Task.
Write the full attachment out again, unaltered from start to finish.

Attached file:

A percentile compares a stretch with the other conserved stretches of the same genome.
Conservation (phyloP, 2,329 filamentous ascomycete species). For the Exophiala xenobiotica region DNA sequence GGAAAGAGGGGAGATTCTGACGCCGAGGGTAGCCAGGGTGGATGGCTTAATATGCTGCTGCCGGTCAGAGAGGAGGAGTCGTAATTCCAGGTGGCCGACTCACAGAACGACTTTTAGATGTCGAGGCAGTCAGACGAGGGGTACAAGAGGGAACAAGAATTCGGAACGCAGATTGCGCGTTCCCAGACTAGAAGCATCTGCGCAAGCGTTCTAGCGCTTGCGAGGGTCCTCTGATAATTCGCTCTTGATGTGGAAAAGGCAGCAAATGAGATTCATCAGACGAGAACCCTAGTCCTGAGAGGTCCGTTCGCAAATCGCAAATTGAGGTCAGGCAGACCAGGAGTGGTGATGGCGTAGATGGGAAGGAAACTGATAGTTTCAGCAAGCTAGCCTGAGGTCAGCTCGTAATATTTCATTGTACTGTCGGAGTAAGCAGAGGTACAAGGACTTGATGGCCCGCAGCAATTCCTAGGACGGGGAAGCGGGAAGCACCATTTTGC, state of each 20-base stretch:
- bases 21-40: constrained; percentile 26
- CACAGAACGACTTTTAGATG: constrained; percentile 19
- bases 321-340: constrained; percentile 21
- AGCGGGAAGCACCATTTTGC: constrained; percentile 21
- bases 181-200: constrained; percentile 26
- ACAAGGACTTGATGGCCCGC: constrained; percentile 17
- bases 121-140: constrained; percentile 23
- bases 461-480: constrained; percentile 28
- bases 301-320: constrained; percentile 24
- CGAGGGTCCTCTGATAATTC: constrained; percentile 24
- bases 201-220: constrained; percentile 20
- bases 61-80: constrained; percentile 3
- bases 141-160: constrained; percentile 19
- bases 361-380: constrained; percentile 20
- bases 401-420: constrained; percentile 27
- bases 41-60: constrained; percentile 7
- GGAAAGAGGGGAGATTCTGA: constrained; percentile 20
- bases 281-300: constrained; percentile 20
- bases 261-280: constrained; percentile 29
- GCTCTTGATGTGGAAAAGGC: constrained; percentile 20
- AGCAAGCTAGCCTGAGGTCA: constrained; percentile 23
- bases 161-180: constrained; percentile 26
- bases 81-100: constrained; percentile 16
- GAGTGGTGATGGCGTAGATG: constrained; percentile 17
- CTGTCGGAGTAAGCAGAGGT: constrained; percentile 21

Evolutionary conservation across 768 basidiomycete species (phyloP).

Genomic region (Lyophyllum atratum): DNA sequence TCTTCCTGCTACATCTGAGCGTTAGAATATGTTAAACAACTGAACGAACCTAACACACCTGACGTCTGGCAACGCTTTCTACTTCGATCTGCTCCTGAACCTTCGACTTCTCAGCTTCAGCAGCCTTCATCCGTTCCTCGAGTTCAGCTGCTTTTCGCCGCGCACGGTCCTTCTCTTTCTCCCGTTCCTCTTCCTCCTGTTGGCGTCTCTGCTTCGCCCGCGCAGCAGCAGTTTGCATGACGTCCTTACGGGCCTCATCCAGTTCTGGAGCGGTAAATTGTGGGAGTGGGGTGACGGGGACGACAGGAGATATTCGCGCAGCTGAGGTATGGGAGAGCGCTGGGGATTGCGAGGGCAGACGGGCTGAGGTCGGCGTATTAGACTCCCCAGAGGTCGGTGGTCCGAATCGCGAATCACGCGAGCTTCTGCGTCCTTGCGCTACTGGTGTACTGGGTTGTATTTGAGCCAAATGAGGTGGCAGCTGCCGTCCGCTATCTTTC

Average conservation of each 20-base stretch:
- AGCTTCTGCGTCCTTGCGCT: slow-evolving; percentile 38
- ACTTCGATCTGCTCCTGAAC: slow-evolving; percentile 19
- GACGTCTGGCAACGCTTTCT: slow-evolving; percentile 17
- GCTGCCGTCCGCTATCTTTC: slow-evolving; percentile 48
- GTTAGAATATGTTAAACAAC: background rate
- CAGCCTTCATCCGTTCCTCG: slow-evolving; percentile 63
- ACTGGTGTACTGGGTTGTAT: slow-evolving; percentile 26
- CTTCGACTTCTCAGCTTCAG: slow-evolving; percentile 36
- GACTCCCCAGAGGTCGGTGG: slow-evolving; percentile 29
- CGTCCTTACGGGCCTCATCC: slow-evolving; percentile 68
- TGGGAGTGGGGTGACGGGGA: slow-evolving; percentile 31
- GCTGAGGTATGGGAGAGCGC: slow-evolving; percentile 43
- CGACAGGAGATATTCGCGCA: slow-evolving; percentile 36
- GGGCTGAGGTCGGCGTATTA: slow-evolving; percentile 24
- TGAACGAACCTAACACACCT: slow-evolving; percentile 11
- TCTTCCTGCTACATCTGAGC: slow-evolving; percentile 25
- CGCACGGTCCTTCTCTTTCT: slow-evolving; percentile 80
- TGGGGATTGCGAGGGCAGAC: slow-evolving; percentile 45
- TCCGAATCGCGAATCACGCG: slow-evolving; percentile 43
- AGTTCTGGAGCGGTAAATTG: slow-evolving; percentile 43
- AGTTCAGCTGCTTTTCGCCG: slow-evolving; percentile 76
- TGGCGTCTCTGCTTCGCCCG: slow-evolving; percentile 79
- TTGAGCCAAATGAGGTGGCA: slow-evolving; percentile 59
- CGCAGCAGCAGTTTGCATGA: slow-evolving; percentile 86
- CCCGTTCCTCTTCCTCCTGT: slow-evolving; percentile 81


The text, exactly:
A percentile compares a stretch with the other conserved stretches of the same genome.
Conservation (phyloP, 2,329 filamentous ascomycete species). For the Exophiala xenobiotica region DNA sequence GGAAAGAGGGGAGATTCTGACGCCGAGGGTAGCCAGGGTGGATGGCTTAATATGCTGCTGCCGGTCAGAGAGGAGGAGTCGTAATTCCAGGTGGCCGACTCACAGAACGACTTTTAGATGTCGAGGCAGTCAGACGAGGGGTACAAGAGGGAACAAGAATTCGGAACGCAGATTGCGCGTTCCCAGACTAGAAGCATCTGCGCAAGCGTTCTAGCGCTTGCGAGGGTCCTCTGATAATTCGCTCTTGATGTGGAAAAGGCAGCAAATGAGATTCATCAGACGAGAACCCTAGTCCTGAGAGGTCCGTTCGCAAATCGCAAATTGAGGTCAGGCAGACCAGGAGTGGTGATGGCGTAGATGGGAAGGAAACTGATAGTTTCAGCAAGCTAGCCTGAGGTCAGCTCGTAATATTTCATTGTACTGTCGGAGTAAGCAGAGGTACAAGGACTTGATGGCCCGCAGCAATTCCTAGGACGGGGAAGCGGGAAGCACCATTTTGC, state of each 20-base stretch:
- bases 21-40: constrained; percentile 26
- CACAGAACGACTTTTAGATG: constrained; percentile 19
- bases 321-340: constrained; percentile 21
- AGCGGGAAGCACCATTTTGC: constrained; percentile 21
- bases 181-200: constrained; percentile 26
- ACAAGGACTTGATGGCCCGC: constrained; percentile 17
- bases 121-140: constrained; percentile 23
- bases 461-480: constrained; percentile 28
- bases 301-320: constrained; percentile 24
- CGAGGGTCCTCTGATAATTC: constrained; percentile 24
- bases 201-220: constrained; percentile 20
- bases 61-80: constrained; percentile 3
- bases 141-160: constrained; percentile 19
- bases 361-380: constrained; percentile 20
- bases 401-420: constrained; percentile 27
- bases 41-60: constrained; percentile 7
- GGAAAGAGGGGAGATTCTGA: constrained; percentile 20
- bases 281-300: constrained; percentile 20
- bases 261-280: constrained; percentile 29
- GCTCTTGATGTGGAAAAGGC: constrained; percentile 20
- AGCAAGCTAGCCTGAGGTCA: constrained; percentile 23
- bases 161-180: constrained; percentile 26
- bases 81-100: constrained; percentile 16
- GAGTGGTGATGGCGTAGATG: constrained; percentile 17
- CTGTCGGAGTAAGCAGAGGT: constrained; percentile 21

Evolutionary conservation across 768 basidiomycete species (phyloP).

Genomic region (Lyophyllum atratum): DNA sequence TCTTCCTGCTACATCTGAGCGTTAGAATATGTTAAACAACTGAACGAACCTAACACACCTGACGTCTGGCAACGCTTTCTACTTCGATCTGCTCCTGAACCTTCGACTTCTCAGCTTCAGCAGCCTTCATCCGTTCCTCGAGTTCAGCTGCTTTTCGCCGCGCACGGTCCTTCTCTTTCTCCCGTTCCTCTTCCTCCTGTTGGCGTCTCTGCTTCGCCCGCGCAGCAGCAGTTTGCATGACGTCCTTACGGGCCTCATCCAGTTCTGGAGCGGTAAATTGTGGGAGTGGGGTGACGGGGACGACAGGAGATATTCGCGCAGCTGAGGTATGGGAGAGCGCTGGGGATTGCGAGGGCAGACGGGCTGAGGTCGGCGTATTAGACTCCCCAGAGGTCGGTGGTCCGAATCGCGAATCACGCGAGCTTCTGCGTCCTTGCGCTACTGGTGTACTGGGTTGTATTTGAGCCAAATGAGGTGGCAGCTGCCGTCCGCTATCTTTC

Average conservation of each 20-base stretch:
- AGCTTCTGCGTCCTTGCGCT: slow-evolving; percentile 38
- ACTTCGATCTGCTCCTGAAC: slow-evolving; percentile 19
- GACGTCTGGCAACGCTTTCT: slow-evolving; percentile 17
- GCTGCCGTCCGCTATCTTTC: slow-evolving; percentile 48
- GTTAGAATATGTTAAACAAC: background rate
- CAGCCTTCATCCGTTCCTCG: slow-evolving; percentile 63
- ACTGGTGTACTGGGTTGTAT: slow-evolving; percentile 26
- CTTCGACTTCTCAGCTTCAG: slow-evolving; percentile 36
- GACTCCCCAGAGGTCGGTGG: slow-evolving; percentile 29
- CGTCCTTACGGGCCTCATCC: slow-evolving; percentile 68
- TGGGAGTGGGGTGACGGGGA: slow-evolving; percentile 31
- GCTGAGGTATGGGAGAGCGC: slow-evolving; percentile 43
- CGACAGGAGATATTCGCGCA: slow-evolving; percentile 36
- GGGCTGAGGTCGGCGTATTA: slow-evolving; percentile 24
- TGAACGAACCTAACACACCT: slow-evolving; percentile 11
- TCTTCCTGCTACATCTGAGC: slow-evolving; percentile 25
- CGCACGGTCCTTCTCTTTCT: slow-evolving; percentile 80
- TGGGGATTGCGAGGGCAGAC: slow-evolving; percentile 45
- TCCGAATCGCGAATCACGCG: slow-evolving; percentile 43
- AGTTCTGGAGCGGTAAATTG: slow-evolving; percentile 43
- AGTTCAGCTGCTTTTCGCCG: slow-evolving; percentile 76
- TGGCGTCTCTGCTTCGCCCG: slow-evolving; percentile 79
- TTGAGCCAAATGAGGTGGCA: slow-evolving; percentile 59
- CGCAGCAGCAGTTTGCATGA: slow-evolving; percentile 86
- CCCGTTCCTCTTCCTCCTGT: slow-evolving; percentile 81